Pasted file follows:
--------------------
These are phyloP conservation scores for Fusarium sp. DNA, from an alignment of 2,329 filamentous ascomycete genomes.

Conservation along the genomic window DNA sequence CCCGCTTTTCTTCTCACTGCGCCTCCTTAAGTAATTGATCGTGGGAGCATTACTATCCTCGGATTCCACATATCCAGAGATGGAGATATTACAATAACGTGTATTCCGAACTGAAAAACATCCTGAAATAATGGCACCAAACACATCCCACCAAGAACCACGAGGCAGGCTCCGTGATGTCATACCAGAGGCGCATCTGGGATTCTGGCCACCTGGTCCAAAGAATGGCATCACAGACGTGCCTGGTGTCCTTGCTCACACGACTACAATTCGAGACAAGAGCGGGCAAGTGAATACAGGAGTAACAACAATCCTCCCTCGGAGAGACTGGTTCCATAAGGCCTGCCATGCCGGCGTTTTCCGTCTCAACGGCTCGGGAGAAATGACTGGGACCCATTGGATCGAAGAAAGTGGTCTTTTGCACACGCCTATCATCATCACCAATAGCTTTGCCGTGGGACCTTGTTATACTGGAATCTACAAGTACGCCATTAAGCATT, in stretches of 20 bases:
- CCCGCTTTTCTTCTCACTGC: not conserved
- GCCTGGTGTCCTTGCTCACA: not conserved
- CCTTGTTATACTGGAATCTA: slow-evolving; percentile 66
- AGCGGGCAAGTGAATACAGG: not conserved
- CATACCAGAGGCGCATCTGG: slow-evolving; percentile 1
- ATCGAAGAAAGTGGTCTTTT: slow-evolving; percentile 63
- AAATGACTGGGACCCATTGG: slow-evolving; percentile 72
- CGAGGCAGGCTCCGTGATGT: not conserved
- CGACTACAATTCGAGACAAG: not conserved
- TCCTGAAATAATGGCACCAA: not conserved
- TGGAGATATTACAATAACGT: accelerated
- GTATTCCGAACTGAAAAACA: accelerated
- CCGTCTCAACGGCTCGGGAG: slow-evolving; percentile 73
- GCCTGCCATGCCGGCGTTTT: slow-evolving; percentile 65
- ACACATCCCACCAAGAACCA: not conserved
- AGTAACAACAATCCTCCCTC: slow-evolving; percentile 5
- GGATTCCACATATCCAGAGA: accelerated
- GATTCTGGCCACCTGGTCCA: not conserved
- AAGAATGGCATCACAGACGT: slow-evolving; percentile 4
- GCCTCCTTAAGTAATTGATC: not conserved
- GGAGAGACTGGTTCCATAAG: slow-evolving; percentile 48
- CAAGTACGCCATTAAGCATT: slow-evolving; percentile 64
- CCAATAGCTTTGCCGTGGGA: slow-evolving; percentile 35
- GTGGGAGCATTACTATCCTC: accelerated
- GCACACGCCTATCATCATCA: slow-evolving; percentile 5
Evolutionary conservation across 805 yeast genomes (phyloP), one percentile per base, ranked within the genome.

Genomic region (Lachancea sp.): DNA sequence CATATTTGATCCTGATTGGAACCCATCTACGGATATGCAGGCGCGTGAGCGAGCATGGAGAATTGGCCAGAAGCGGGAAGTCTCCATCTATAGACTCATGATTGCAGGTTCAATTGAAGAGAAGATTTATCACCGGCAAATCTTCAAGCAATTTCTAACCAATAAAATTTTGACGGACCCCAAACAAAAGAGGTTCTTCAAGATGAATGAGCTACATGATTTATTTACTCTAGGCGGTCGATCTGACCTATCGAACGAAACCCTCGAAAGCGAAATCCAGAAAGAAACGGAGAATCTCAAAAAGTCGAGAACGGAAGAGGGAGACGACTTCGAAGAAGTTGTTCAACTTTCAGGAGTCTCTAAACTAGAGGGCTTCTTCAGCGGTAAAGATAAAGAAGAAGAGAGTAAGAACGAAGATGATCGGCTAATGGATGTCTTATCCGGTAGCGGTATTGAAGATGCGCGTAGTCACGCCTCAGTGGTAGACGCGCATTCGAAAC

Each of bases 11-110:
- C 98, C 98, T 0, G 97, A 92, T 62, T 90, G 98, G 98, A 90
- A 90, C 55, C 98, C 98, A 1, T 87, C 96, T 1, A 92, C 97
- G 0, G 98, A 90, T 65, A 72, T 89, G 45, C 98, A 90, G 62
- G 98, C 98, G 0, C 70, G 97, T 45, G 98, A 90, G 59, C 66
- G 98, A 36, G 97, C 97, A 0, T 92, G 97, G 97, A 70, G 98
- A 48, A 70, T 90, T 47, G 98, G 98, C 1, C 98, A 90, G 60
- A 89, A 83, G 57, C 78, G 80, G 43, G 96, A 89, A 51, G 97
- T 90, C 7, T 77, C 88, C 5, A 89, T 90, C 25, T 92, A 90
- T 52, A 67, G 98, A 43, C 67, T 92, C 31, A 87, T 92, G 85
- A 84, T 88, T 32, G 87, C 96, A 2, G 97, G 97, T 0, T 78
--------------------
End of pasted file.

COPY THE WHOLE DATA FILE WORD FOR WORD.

These are phyloP conservation scores for Fusarium sp. DNA, from an alignment of 2,329 filamentous ascomycete genomes.

Conservation along the genomic window DNA sequence CCCGCTTTTCTTCTCACTGCGCCTCCTTAAGTAATTGATCGTGGGAGCATTACTATCCTCGGATTCCACATATCCAGAGATGGAGATATTACAATAACGTGTATTCCGAACTGAAAAACATCCTGAAATAATGGCACCAAACACATCCCACCAAGAACCACGAGGCAGGCTCCGTGATGTCATACCAGAGGCGCATCTGGGATTCTGGCCACCTGGTCCAAAGAATGGCATCACAGACGTGCCTGGTGTCCTTGCTCACACGACTACAATTCGAGACAAGAGCGGGCAAGTGAATACAGGAGTAACAACAATCCTCCCTCGGAGAGACTGGTTCCATAAGGCCTGCCATGCCGGCGTTTTCCGTCTCAACGGCTCGGGAGAAATGACTGGGACCCATTGGATCGAAGAAAGTGGTCTTTTGCACACGCCTATCATCATCACCAATAGCTTTGCCGTGGGACCTTGTTATACTGGAATCTACAAGTACGCCATTAAGCATT, in stretches of 20 bases:
- CCCGCTTTTCTTCTCACTGC: not conserved
- GCCTGGTGTCCTTGCTCACA: not conserved
- CCTTGTTATACTGGAATCTA: slow-evolving; percentile 66
- AGCGGGCAAGTGAATACAGG: not conserved
- CATACCAGAGGCGCATCTGG: slow-evolving; percentile 1
- ATCGAAGAAAGTGGTCTTTT: slow-evolving; percentile 63
- AAATGACTGGGACCCATTGG: slow-evolving; percentile 72
- CGAGGCAGGCTCCGTGATGT: not conserved
- CGACTACAATTCGAGACAAG: not conserved
- TCCTGAAATAATGGCACCAA: not conserved
- TGGAGATATTACAATAACGT: accelerated
- GTATTCCGAACTGAAAAACA: accelerated
- CCGTCTCAACGGCTCGGGAG: slow-evolving; percentile 73
- GCCTGCCATGCCGGCGTTTT: slow-evolving; percentile 65
- ACACATCCCACCAAGAACCA: not conserved
- AGTAACAACAATCCTCCCTC: slow-evolving; percentile 5
- GGATTCCACATATCCAGAGA: accelerated
- GATTCTGGCCACCTGGTCCA: not conserved
- AAGAATGGCATCACAGACGT: slow-evolving; percentile 4
- GCCTCCTTAAGTAATTGATC: not conserved
- GGAGAGACTGGTTCCATAAG: slow-evolving; percentile 48
- CAAGTACGCCATTAAGCATT: slow-evolving; percentile 64
- CCAATAGCTTTGCCGTGGGA: slow-evolving; percentile 35
- GTGGGAGCATTACTATCCTC: accelerated
- GCACACGCCTATCATCATCA: slow-evolving; percentile 5
Evolutionary conservation across 805 yeast genomes (phyloP), one percentile per base, ranked within the genome.

Genomic region (Lachancea sp.): DNA sequence CATATTTGATCCTGATTGGAACCCATCTACGGATATGCAGGCGCGTGAGCGAGCATGGAGAATTGGCCAGAAGCGGGAAGTCTCCATCTATAGACTCATGATTGCAGGTTCAATTGAAGAGAAGATTTATCACCGGCAAATCTTCAAGCAATTTCTAACCAATAAAATTTTGACGGACCCCAAACAAAAGAGGTTCTTCAAGATGAATGAGCTACATGATTTATTTACTCTAGGCGGTCGATCTGACCTATCGAACGAAACCCTCGAAAGCGAAATCCAGAAAGAAACGGAGAATCTCAAAAAGTCGAGAACGGAAGAGGGAGACGACTTCGAAGAAGTTGTTCAACTTTCAGGAGTCTCTAAACTAGAGGGCTTCTTCAGCGGTAAAGATAAAGAAGAAGAGAGTAAGAACGAAGATGATCGGCTAATGGATGTCTTATCCGGTAGCGGTATTGAAGATGCGCGTAGTCACGCCTCAGTGGTAGACGCGCATTCGAAAC

Each of bases 11-110:
- C 98, C 98, T 0, G 97, A 92, T 62, T 90, G 98, G 98, A 90
- A 90, C 55, C 98, C 98, A 1, T 87, C 96, T 1, A 92, C 97
- G 0, G 98, A 90, T 65, A 72, T 89, G 45, C 98, A 90, G 62
- G 98, C 98, G 0, C 70, G 97, T 45, G 98, A 90, G 59, C 66
- G 98, A 36, G 97, C 97, A 0, T 92, G 97, G 97, A 70, G 98
- A 48, A 70, T 90, T 47, G 98, G 98, C 1, C 98, A 90, G 60
- A 89, A 83, G 57, C 78, G 80, G 43, G 96, A 89, A 51, G 97
- T 90, C 7, T 77, C 88, C 5, A 89, T 90, C 25, T 92, A 90
- T 52, A 67, G 98, A 43, C 67, T 92, C 31, A 87, T 92, G 85
- A 84, T 88, T 32, G 87, C 96, A 2, G 97, G 97, T 0, T 78